Advance Care Planning & Palliative Care Important During Pandemic: CDPH

On September 22, 2020, the California Department of Public Health posted this all-facilities letter (AFL 20-73), available at  This letter provides guidance to nursing homes about the importance of person-centered advance care planning, including ensuring that current treatment preferences in light of COVID-19 are reflected in up-to-date treatment orders.  

The AFL was the product of a collaborative process initiated by CALTCM Immediate Past President Mike Wasserman, MD, CMD as a modified Delphi group, and subsequently led by the Coalition for Compassionate Care of California.  Numerous other stakeholders helped craft and hone the content of the letter, including but not limited to Health Services Advisory Group (HSAG), California Association of Health Facilities (CAHF), LeadingAge California, the state Ombudsman’s office, UCLA, California State University’s Shiley Institute for Palliative Care, and of course CDPH.  

Among the important points CDPH emphasized in this AFL was the reminder that POLST forms are never mandatory and should not be executed for all nursing home residents.  POLST is not meant to be a generic code status form, but rather a specific order set for patients nearing the end of life (usually defined by National POLST as a life expectancy of 1-2 years or less), especially those who do not want specific kinds of treatment (e.g., CPR in the event of a cardiac arrest).  For some nursing home residents, who merely want standard interventions initially (such as defibrillation and chest compressions for a sudden cardiac event), but may or may not wish prolonged life support now—and who would want to modify their preferences in the event of a significant diagnosis, such as a metastatic malignancy—there is no reason to create a full-code POLST form, since this would create a conflict for health care providers and family members if the patient subsequently lost decisional capacity.  CDPH suggests that facilities provide alternative ways to capture orders for residents’ code status and other treatment preferences.   The previously commonly used Preferred Intensity of Care (PIC) or Preferred Intensity of Treatment (PIT) forms are being used currently in some California facilities, and these may see a resurgence based on the new AFL.  Alternatively, a form to document advance care planning conversations and then placing the corresponding physician orders (e.g., full code, no tube feeding) in the orders and recaps would suffice.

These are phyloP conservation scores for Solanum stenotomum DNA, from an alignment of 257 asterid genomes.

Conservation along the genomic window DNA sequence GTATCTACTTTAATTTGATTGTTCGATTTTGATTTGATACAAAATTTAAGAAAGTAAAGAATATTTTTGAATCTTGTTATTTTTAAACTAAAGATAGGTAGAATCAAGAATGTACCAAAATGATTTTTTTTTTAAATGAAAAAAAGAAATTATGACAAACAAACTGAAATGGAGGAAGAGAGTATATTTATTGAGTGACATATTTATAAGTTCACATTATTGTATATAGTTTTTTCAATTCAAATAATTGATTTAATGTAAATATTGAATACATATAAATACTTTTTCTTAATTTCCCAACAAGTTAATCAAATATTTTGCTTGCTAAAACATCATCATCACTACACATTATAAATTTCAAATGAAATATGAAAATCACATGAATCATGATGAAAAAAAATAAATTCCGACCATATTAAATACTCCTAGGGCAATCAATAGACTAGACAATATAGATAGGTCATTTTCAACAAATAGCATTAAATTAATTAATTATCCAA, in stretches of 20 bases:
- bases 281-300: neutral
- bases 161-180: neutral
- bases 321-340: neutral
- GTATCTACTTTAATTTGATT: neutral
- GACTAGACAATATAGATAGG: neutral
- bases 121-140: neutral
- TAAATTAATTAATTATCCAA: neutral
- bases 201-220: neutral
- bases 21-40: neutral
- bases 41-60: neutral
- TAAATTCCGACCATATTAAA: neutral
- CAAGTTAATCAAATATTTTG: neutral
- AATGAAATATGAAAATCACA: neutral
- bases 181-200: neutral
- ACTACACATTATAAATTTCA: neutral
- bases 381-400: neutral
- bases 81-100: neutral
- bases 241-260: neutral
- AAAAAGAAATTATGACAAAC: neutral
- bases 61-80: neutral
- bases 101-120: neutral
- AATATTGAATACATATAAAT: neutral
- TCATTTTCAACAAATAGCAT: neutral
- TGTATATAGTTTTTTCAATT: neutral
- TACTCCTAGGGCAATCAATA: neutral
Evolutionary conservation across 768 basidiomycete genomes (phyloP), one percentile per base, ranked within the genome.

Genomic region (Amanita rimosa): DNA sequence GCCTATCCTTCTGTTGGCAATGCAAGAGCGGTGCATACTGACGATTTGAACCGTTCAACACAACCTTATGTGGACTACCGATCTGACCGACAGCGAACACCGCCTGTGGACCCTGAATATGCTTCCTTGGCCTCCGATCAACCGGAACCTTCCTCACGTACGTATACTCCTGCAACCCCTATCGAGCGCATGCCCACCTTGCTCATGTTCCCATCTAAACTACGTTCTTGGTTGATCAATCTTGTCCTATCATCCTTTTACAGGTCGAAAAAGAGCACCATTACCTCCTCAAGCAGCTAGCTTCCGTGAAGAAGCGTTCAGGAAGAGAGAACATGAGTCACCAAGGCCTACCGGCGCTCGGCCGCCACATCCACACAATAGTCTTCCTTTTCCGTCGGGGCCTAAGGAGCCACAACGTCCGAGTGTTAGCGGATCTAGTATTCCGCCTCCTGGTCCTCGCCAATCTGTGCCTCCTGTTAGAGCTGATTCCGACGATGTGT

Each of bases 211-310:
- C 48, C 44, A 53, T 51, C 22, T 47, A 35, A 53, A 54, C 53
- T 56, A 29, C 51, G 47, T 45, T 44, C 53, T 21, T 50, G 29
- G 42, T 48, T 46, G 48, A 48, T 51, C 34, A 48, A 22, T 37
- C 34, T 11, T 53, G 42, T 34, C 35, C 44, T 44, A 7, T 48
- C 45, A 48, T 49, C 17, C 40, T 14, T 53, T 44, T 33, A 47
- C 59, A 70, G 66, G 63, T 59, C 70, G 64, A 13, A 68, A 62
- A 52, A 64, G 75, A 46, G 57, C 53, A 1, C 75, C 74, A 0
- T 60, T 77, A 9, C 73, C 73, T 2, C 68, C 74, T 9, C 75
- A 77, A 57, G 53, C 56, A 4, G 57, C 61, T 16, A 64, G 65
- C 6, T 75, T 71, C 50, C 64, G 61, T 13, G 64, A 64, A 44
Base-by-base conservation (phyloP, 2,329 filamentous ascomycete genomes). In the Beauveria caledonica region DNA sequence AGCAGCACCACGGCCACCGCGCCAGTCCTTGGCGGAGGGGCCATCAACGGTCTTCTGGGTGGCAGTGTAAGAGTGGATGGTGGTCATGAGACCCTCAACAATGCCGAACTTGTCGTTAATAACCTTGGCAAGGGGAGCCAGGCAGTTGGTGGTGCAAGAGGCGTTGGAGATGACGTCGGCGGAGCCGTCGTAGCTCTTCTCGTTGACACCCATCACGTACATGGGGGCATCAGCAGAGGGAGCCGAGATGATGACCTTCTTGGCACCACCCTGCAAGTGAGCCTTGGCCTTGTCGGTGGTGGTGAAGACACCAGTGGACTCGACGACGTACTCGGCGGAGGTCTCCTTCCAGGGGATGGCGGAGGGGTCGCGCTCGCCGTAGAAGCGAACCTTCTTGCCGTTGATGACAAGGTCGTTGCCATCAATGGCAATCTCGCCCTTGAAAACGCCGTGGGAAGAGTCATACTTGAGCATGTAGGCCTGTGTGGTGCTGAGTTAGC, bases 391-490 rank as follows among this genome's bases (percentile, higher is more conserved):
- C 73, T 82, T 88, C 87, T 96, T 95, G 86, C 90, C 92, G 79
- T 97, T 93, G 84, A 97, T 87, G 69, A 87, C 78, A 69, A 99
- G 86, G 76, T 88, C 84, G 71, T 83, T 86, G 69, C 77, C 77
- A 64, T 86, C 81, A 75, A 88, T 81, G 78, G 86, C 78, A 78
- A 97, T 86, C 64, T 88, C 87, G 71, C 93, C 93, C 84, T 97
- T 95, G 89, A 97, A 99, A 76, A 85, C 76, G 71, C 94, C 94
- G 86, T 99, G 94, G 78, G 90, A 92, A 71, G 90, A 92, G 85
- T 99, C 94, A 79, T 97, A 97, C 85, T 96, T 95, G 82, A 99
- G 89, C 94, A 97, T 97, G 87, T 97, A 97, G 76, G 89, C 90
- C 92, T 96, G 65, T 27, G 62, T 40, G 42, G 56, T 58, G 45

Additionally, the AFL instructs facilities to consider do-not-hospitalize orders for residents who develop COVID, and to ensure residents are given sufficient information to make informed decisions about what services are available in the hospital versus on-site at the nursing home—and information about the poor prognosis of frail, chronically ill elders with severe COVID-19 disease, especially when respiratory failure occurs.  

Finally, the importance of access to palliative care services and comfort medications (e.g., morphine and benzodiazepines) for COVID-19 patients in nursing homes was emphasized in the AFL.  It is suggested that rapid access to advance care planning and palliative care, even if by telemedicine visits, be made a priority.  

CALTCM deeply appreciated the opportunity to work closely with CDPH, CCCC and our other colleagues and stakeholders across the state in creating this important AFL.  We have been heartened by our closer collaboration with CDPH, and by their willingness to consider our input.  CALTCM is creating some content for surveyor training, including a focus on facility medical directors.  Amid the chaos and devastation wrought by this pandemic, a closer working relationship with our regulators and policymakers has been one bright spot.  In the meantime, as this AFL demonstrates, we at CALTCM will continue to advocate for safe, optimal, person-centered care for all who reside and work in post-acute and long-term care settings.

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